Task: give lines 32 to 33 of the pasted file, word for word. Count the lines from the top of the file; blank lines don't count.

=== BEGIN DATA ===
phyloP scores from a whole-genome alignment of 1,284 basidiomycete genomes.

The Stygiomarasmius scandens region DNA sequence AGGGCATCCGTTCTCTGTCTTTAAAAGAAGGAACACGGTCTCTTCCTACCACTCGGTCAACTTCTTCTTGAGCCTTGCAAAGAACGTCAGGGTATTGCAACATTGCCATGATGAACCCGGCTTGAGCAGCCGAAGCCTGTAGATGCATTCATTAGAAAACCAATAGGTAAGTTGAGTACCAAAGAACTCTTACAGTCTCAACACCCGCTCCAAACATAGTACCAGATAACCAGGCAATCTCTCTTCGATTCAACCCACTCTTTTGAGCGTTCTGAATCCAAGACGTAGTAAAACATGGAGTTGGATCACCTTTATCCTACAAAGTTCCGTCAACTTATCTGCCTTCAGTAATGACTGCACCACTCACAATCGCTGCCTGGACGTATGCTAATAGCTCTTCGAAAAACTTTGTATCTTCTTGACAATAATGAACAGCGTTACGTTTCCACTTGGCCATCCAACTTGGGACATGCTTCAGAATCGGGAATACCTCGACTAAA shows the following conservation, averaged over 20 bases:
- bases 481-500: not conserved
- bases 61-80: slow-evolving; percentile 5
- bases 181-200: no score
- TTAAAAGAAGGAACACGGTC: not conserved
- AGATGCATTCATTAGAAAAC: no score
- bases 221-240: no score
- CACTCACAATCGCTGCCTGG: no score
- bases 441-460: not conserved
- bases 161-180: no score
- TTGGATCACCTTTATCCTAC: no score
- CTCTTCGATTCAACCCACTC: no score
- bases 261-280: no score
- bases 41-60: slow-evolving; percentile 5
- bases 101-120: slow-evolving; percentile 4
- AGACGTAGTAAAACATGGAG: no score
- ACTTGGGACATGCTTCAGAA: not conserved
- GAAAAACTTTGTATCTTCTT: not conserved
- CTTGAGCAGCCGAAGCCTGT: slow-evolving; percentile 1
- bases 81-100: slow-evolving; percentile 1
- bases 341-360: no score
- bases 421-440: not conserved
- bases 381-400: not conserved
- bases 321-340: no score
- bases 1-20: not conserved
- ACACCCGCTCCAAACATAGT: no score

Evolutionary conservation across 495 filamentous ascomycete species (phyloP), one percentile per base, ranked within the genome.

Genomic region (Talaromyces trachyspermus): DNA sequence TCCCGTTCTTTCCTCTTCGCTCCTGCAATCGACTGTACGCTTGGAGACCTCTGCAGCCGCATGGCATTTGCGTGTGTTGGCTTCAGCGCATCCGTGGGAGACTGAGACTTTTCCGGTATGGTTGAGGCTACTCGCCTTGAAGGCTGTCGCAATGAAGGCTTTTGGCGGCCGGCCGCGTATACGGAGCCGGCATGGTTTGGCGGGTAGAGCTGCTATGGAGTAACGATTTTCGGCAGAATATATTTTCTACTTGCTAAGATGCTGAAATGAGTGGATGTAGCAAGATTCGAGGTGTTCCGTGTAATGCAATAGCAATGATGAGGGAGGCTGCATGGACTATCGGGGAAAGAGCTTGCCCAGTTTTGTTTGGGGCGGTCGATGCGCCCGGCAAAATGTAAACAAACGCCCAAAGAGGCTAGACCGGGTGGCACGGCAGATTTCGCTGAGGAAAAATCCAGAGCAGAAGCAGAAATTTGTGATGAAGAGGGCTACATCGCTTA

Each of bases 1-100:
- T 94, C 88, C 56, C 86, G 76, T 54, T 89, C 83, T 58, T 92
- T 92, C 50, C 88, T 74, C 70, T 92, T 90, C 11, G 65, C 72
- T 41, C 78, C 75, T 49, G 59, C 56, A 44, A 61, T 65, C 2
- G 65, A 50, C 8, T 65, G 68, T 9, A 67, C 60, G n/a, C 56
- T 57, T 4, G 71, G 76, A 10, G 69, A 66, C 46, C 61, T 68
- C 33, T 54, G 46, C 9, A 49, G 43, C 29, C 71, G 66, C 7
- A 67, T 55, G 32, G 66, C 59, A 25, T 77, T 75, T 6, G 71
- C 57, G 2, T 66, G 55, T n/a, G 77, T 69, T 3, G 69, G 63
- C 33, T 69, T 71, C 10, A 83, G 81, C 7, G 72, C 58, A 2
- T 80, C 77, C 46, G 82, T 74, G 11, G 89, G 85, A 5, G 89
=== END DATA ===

- T 92, C 50, C 88, T 74, C 70, T 92, T 90, C 11, G 65, C 72
- T 41, C 78, C 75, T 49, G 59, C 56, A 44, A 61, T 65, C 2